Learn More Gabriel Synthesis
The alkylation of phthalimide with alkyl halides was first reported in 1884, but in 1887 S. Gabriel realized that the process was a general one and developed a synthesis for primary amines. Henceforward, the mild two-step process for the preparation of primary amines from their corresponding alkyl...
Learn More Friedel-Crafts Acylation and Alkylation
In 1877, C.Friedel and J.M. Crafts reacted amyl chloride with aluminum pieces in benzene, forming amyl benzene. The reaction of alkyl halides with benzene was found to be general, and aluminum chloride (AlCl 3 ) was identified as the catalyst.
Learn More Halogen-containing Compounds
Organo halides (also known as halocarbons) are organic compounds containing halogens such as fluorine, chlorine, bromine, and iodine. Depending on the type of halogen atom, these are referred to asorganofluourine compounds, organochlorine compounds, organobromine compounds, and organoiodine...
Learn More Grignard Reagents
Organomagnesium halides of the general structure R-Mg-X, with R = alkyl, alkenyl or aryl and X = halogen, are called “Grignard” reagents after their inventor, chemist Victor Grignard. Grignard reagents are highly reactive and react with most organic compounds.
Learn More Hunsdiecker Reaction
In 1861, Russian chemist Alexander Borodin prepared methyl bromide from silver acetate in a combined decarboxylation and halogenation reaction. Building on this work in 1939, German chemists Cläre and Heinz Hunsdiecker demonstrated that when silver salts of carboxylic acids react with a halogen, an...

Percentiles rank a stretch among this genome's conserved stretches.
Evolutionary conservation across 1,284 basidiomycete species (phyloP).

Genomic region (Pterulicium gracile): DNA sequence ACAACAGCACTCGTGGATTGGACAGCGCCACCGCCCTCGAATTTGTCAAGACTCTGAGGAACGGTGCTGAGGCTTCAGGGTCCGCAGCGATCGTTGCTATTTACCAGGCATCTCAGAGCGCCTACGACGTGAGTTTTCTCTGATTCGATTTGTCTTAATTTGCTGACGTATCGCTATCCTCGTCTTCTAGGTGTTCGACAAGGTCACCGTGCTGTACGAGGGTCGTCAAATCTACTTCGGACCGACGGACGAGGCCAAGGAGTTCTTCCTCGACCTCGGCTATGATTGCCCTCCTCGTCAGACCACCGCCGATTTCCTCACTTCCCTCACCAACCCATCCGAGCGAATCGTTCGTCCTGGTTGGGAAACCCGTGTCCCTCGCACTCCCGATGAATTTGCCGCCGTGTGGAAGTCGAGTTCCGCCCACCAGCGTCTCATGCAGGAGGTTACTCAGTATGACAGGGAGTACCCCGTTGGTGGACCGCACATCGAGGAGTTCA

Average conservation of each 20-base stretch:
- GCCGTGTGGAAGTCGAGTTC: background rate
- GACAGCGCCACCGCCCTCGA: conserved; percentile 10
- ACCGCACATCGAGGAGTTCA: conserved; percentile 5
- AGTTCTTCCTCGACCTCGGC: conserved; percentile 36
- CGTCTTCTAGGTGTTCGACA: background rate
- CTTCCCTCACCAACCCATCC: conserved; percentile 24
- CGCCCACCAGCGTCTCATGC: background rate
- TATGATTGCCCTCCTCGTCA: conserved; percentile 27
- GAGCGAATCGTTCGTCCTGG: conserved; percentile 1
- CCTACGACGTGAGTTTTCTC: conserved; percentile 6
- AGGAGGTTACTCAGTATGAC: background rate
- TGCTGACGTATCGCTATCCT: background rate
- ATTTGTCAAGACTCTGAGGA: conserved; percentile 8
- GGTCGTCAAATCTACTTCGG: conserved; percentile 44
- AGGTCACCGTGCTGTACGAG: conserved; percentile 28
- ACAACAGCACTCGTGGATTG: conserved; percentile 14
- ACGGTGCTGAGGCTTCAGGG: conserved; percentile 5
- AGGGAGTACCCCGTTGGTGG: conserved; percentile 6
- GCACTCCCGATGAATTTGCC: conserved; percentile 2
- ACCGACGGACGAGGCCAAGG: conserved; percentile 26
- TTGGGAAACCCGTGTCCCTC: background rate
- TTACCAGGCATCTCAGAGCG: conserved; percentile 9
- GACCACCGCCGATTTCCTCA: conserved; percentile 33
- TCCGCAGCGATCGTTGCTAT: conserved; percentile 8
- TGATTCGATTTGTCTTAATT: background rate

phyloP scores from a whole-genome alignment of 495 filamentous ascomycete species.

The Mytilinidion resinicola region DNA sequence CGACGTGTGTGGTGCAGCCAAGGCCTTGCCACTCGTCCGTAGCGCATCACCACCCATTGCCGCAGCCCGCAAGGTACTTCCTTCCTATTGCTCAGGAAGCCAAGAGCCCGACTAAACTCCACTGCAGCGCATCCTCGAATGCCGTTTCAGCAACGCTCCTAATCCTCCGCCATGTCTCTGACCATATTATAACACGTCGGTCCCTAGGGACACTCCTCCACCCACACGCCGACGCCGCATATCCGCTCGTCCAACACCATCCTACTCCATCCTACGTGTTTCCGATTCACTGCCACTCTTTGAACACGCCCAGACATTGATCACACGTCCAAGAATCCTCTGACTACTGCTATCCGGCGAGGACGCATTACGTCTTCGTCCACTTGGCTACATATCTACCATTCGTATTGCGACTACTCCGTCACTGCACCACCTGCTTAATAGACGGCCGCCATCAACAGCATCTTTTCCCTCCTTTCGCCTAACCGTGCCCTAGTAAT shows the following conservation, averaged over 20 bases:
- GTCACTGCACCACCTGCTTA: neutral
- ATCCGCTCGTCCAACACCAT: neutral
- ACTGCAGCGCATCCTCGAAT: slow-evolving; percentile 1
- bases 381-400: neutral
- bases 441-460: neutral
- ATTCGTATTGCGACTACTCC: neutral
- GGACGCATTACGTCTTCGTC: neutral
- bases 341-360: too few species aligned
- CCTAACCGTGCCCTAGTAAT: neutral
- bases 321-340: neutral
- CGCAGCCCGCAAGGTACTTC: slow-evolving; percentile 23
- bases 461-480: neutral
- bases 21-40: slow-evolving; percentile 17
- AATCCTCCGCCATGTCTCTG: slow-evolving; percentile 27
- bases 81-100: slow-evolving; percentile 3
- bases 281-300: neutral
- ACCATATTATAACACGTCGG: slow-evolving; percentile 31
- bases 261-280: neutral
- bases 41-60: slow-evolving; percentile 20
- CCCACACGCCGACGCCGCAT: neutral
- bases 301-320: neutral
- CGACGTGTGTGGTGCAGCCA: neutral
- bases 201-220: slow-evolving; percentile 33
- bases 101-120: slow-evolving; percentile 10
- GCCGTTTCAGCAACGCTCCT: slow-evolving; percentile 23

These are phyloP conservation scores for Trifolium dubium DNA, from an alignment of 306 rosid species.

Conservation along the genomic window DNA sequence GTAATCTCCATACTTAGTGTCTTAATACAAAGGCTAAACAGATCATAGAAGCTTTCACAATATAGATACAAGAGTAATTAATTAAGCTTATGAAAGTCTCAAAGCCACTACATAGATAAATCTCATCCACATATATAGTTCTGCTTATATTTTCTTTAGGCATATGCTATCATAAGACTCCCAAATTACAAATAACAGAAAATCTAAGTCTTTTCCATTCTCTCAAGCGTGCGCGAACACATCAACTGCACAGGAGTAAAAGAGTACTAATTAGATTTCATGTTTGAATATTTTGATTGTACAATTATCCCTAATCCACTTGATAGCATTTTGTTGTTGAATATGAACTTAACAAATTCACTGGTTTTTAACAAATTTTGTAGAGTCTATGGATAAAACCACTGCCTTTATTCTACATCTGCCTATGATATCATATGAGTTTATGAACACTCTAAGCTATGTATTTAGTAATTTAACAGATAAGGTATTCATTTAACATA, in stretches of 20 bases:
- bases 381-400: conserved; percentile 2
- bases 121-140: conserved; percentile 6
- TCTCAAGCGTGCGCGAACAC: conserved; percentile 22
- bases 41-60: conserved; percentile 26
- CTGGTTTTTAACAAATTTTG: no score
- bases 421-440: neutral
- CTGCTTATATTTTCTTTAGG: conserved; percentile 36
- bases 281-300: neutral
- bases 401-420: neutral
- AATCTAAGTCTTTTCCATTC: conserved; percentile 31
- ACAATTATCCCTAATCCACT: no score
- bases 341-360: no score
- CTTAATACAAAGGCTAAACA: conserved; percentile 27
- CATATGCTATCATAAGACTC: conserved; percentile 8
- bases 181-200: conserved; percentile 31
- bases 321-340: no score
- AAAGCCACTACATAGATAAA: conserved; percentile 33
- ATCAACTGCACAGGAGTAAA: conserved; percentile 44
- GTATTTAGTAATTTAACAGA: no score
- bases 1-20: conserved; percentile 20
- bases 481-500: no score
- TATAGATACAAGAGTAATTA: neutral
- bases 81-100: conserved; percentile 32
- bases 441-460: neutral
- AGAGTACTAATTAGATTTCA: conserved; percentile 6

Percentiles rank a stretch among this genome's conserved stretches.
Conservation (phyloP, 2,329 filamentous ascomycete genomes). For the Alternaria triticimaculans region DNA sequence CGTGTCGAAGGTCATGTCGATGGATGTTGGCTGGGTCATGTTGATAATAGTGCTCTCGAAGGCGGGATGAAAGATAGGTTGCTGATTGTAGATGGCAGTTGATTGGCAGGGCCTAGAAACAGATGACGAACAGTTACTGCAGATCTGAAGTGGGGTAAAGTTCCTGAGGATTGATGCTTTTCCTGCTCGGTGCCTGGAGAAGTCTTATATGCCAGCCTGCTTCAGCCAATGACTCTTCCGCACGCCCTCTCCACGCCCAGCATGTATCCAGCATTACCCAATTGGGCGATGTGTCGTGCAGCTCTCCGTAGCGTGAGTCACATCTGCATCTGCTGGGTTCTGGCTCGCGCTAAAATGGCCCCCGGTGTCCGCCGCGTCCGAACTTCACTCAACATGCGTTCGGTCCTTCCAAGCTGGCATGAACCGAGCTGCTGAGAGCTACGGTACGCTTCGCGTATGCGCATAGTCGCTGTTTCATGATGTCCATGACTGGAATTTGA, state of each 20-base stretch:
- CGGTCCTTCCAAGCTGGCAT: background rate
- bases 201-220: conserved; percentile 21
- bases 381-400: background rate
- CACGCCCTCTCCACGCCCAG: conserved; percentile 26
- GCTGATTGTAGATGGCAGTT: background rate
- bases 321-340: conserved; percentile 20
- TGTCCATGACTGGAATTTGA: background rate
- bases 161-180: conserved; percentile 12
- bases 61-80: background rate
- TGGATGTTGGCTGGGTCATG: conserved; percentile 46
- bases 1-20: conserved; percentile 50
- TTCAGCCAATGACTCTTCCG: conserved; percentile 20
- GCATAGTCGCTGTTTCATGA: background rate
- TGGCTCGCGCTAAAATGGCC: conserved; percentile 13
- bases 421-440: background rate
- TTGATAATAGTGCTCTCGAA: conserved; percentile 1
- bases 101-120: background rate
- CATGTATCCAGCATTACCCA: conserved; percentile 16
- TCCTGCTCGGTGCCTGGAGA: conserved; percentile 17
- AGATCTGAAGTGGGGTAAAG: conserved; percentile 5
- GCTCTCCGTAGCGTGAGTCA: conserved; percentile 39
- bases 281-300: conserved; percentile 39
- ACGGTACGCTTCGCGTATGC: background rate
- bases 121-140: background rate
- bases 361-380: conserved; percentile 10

Learn More Keck Radical Allylation
First reported separately by Masanori Kosugi and Jean Grignon in 1973, the coupling of an alkyl halide with allyltributyltin under radical conditions to insert an allyl group was employed in the total synthesis of perhydrohistrionicotoxin by Gary Keck and colleagues.
Learn More Organometallics and Organometalloids
Organometallics and organometalloids are among the most widely used compounds in modern organic chemistry. With diverse laboratory applications ranging from homogenous catalysts to stoichiometric reagents, they continue to play a vital role in research and development.
Learn More Grignard Reaction
In 1900, French chemist Victor Grignard discovered that when treating an alkyl halide with magnesium metal in diethyl ether, a cloudy solution of an organomagnesium compound was formed. This substance would subsequently react with aldehydes and ketones to produce secondary and tertiary alcohols,...
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Learn More Sandmeyer Reaction
In 1884, Swiss chemist Traugott Sandmeyer attempted to synthesize phenylacetylene from benzenediazonium chloride and copper(I) acetylide. However, the main product he isolated was chlorobenzene, and no trace of the desired product was found.
Learn More Mislow-Evans Rearrangement
In 1968, the German-born American chemist Kurt Mislow reported that when heating enantiomerically pure allylic sulfoxides, they underwent thermal racemization whilst enantiopure allylic sulfenates gave optically active sulfoxides.
Learn More Clemmensen Reduction
In 1913, the Danish chemist Erik Christian Clemmensen reported that simple ketones and aldehydes reacted with amalgamated zinc (Zn/Hg) in the presence of 40% aqueous hydrochloric acid, and in a hydrophobic solvent, such as toluene, to give the corresponding alkanes after several hours under reflux...
Learn More Phosphorus-containing Compounds
Organophosphorus compounds are organic compounds that contain phosphorus. However, a compound need not have a direct phosphorus-carbon (P-C) bond for it to be considered an organophosphorus compound; it is sufficient that phosphorus contain only an organic substituent.
The purpose of this experiment is to perform a microscale synthesis of acetylferrocene from ferrocene and acetic anhydride in an acid-catalyzed (85% H3PO4) Friedel-Crafts reaction. Solutions of pure ferrocene and acetylferrocene, crude isolated product and column purified reaction product will be...
Learn More Wittig Reaction
In the early 1950s, chemists Georg Wittig and Georg Geissler reported the reaction of methylenetriphenylphosphorane and benzophenone to form 1,1-diphenylethene and triphenylphosphine oxide in quantitative yield.